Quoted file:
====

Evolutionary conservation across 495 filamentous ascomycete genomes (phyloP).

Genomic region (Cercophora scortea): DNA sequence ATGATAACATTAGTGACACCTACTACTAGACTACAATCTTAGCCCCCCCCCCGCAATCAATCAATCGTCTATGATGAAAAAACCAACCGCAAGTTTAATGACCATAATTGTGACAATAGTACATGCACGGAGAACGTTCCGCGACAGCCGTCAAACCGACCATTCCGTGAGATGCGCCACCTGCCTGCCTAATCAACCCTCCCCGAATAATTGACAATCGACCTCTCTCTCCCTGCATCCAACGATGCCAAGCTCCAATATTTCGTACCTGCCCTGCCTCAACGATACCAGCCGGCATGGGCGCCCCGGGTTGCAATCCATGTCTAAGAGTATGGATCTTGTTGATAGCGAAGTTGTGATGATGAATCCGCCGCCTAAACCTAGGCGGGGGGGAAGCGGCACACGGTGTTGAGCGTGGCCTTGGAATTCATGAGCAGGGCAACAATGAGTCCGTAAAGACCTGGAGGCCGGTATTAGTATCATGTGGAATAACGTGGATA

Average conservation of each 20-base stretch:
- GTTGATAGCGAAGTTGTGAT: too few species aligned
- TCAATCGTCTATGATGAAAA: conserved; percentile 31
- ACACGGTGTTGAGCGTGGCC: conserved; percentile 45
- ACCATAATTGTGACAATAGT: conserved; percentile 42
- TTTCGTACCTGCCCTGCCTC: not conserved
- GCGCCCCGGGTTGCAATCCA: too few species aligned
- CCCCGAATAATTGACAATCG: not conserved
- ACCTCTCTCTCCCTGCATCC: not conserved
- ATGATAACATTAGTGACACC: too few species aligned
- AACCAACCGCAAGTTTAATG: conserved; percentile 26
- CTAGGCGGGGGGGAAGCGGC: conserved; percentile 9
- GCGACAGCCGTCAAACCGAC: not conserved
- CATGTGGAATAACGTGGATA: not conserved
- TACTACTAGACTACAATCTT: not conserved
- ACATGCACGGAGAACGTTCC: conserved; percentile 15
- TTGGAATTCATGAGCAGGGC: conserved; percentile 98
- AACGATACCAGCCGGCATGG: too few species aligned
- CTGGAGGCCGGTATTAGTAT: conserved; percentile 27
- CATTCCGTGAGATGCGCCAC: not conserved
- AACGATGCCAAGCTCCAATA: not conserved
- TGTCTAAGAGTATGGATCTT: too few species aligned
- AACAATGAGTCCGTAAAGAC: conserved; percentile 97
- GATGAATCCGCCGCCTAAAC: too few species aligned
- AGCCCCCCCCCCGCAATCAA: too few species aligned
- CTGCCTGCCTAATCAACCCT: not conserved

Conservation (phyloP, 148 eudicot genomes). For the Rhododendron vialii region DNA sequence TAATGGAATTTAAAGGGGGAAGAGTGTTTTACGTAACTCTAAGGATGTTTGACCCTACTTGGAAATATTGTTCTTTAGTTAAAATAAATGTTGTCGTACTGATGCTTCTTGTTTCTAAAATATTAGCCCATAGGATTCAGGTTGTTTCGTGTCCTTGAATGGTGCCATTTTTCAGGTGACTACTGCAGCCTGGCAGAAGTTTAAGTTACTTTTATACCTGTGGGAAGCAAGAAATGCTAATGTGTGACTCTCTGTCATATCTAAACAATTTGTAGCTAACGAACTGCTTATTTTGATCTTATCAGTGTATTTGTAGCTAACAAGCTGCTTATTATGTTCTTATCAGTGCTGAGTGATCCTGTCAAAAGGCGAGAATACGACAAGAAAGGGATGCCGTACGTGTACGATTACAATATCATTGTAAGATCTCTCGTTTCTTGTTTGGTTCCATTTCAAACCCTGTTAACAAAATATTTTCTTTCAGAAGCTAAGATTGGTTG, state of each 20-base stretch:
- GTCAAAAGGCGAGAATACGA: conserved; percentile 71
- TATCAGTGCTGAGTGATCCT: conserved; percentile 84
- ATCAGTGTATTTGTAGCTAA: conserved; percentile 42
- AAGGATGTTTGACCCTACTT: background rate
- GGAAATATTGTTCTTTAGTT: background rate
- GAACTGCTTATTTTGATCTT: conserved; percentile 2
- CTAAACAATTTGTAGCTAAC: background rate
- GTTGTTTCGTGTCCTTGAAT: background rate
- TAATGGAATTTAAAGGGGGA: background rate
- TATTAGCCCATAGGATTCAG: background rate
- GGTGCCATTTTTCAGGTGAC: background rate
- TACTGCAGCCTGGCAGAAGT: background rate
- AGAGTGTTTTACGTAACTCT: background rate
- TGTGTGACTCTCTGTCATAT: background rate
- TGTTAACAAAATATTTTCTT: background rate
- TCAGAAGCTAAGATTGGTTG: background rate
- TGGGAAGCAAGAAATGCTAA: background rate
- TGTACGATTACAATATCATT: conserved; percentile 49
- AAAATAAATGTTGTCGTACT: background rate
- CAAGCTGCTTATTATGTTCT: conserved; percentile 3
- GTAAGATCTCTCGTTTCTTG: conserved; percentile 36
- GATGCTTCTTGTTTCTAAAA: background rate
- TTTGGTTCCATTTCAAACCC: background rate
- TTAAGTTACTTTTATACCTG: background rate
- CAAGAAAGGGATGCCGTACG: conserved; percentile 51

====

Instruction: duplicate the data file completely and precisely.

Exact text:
Evolutionary conservation across 495 filamentous ascomycete genomes (phyloP).

Genomic region (Cercophora scortea): DNA sequence ATGATAACATTAGTGACACCTACTACTAGACTACAATCTTAGCCCCCCCCCCGCAATCAATCAATCGTCTATGATGAAAAAACCAACCGCAAGTTTAATGACCATAATTGTGACAATAGTACATGCACGGAGAACGTTCCGCGACAGCCGTCAAACCGACCATTCCGTGAGATGCGCCACCTGCCTGCCTAATCAACCCTCCCCGAATAATTGACAATCGACCTCTCTCTCCCTGCATCCAACGATGCCAAGCTCCAATATTTCGTACCTGCCCTGCCTCAACGATACCAGCCGGCATGGGCGCCCCGGGTTGCAATCCATGTCTAAGAGTATGGATCTTGTTGATAGCGAAGTTGTGATGATGAATCCGCCGCCTAAACCTAGGCGGGGGGGAAGCGGCACACGGTGTTGAGCGTGGCCTTGGAATTCATGAGCAGGGCAACAATGAGTCCGTAAAGACCTGGAGGCCGGTATTAGTATCATGTGGAATAACGTGGATA

Average conservation of each 20-base stretch:
- GTTGATAGCGAAGTTGTGAT: too few species aligned
- TCAATCGTCTATGATGAAAA: conserved; percentile 31
- ACACGGTGTTGAGCGTGGCC: conserved; percentile 45
- ACCATAATTGTGACAATAGT: conserved; percentile 42
- TTTCGTACCTGCCCTGCCTC: not conserved
- GCGCCCCGGGTTGCAATCCA: too few species aligned
- CCCCGAATAATTGACAATCG: not conserved
- ACCTCTCTCTCCCTGCATCC: not conserved
- ATGATAACATTAGTGACACC: too few species aligned
- AACCAACCGCAAGTTTAATG: conserved; percentile 26
- CTAGGCGGGGGGGAAGCGGC: conserved; percentile 9
- GCGACAGCCGTCAAACCGAC: not conserved
- CATGTGGAATAACGTGGATA: not conserved
- TACTACTAGACTACAATCTT: not conserved
- ACATGCACGGAGAACGTTCC: conserved; percentile 15
- TTGGAATTCATGAGCAGGGC: conserved; percentile 98
- AACGATACCAGCCGGCATGG: too few species aligned
- CTGGAGGCCGGTATTAGTAT: conserved; percentile 27
- CATTCCGTGAGATGCGCCAC: not conserved
- AACGATGCCAAGCTCCAATA: not conserved
- TGTCTAAGAGTATGGATCTT: too few species aligned
- AACAATGAGTCCGTAAAGAC: conserved; percentile 97
- GATGAATCCGCCGCCTAAAC: too few species aligned
- AGCCCCCCCCCCGCAATCAA: too few species aligned
- CTGCCTGCCTAATCAACCCT: not conserved

Conservation (phyloP, 148 eudicot genomes). For the Rhododendron vialii region DNA sequence TAATGGAATTTAAAGGGGGAAGAGTGTTTTACGTAACTCTAAGGATGTTTGACCCTACTTGGAAATATTGTTCTTTAGTTAAAATAAATGTTGTCGTACTGATGCTTCTTGTTTCTAAAATATTAGCCCATAGGATTCAGGTTGTTTCGTGTCCTTGAATGGTGCCATTTTTCAGGTGACTACTGCAGCCTGGCAGAAGTTTAAGTTACTTTTATACCTGTGGGAAGCAAGAAATGCTAATGTGTGACTCTCTGTCATATCTAAACAATTTGTAGCTAACGAACTGCTTATTTTGATCTTATCAGTGTATTTGTAGCTAACAAGCTGCTTATTATGTTCTTATCAGTGCTGAGTGATCCTGTCAAAAGGCGAGAATACGACAAGAAAGGGATGCCGTACGTGTACGATTACAATATCATTGTAAGATCTCTCGTTTCTTGTTTGGTTCCATTTCAAACCCTGTTAACAAAATATTTTCTTTCAGAAGCTAAGATTGGTTG, state of each 20-base stretch:
- GTCAAAAGGCGAGAATACGA: conserved; percentile 71
- TATCAGTGCTGAGTGATCCT: conserved; percentile 84
- ATCAGTGTATTTGTAGCTAA: conserved; percentile 42
- AAGGATGTTTGACCCTACTT: background rate
- GGAAATATTGTTCTTTAGTT: background rate
- GAACTGCTTATTTTGATCTT: conserved; percentile 2
- CTAAACAATTTGTAGCTAAC: background rate
- GTTGTTTCGTGTCCTTGAAT: background rate
- TAATGGAATTTAAAGGGGGA: background rate
- TATTAGCCCATAGGATTCAG: background rate
- GGTGCCATTTTTCAGGTGAC: background rate
- TACTGCAGCCTGGCAGAAGT: background rate
- AGAGTGTTTTACGTAACTCT: background rate
- TGTGTGACTCTCTGTCATAT: background rate
- TGTTAACAAAATATTTTCTT: background rate
- TCAGAAGCTAAGATTGGTTG: background rate
- TGGGAAGCAAGAAATGCTAA: background rate
- TGTACGATTACAATATCATT: conserved; percentile 49
- AAAATAAATGTTGTCGTACT: background rate
- CAAGCTGCTTATTATGTTCT: conserved; percentile 3
- GTAAGATCTCTCGTTTCTTG: conserved; percentile 36
- GATGCTTCTTGTTTCTAAAA: background rate
- TTTGGTTCCATTTCAAACCC: background rate
- TTAAGTTACTTTTATACCTG: background rate
- CAAGAAAGGGATGCCGTACG: conserved; percentile 51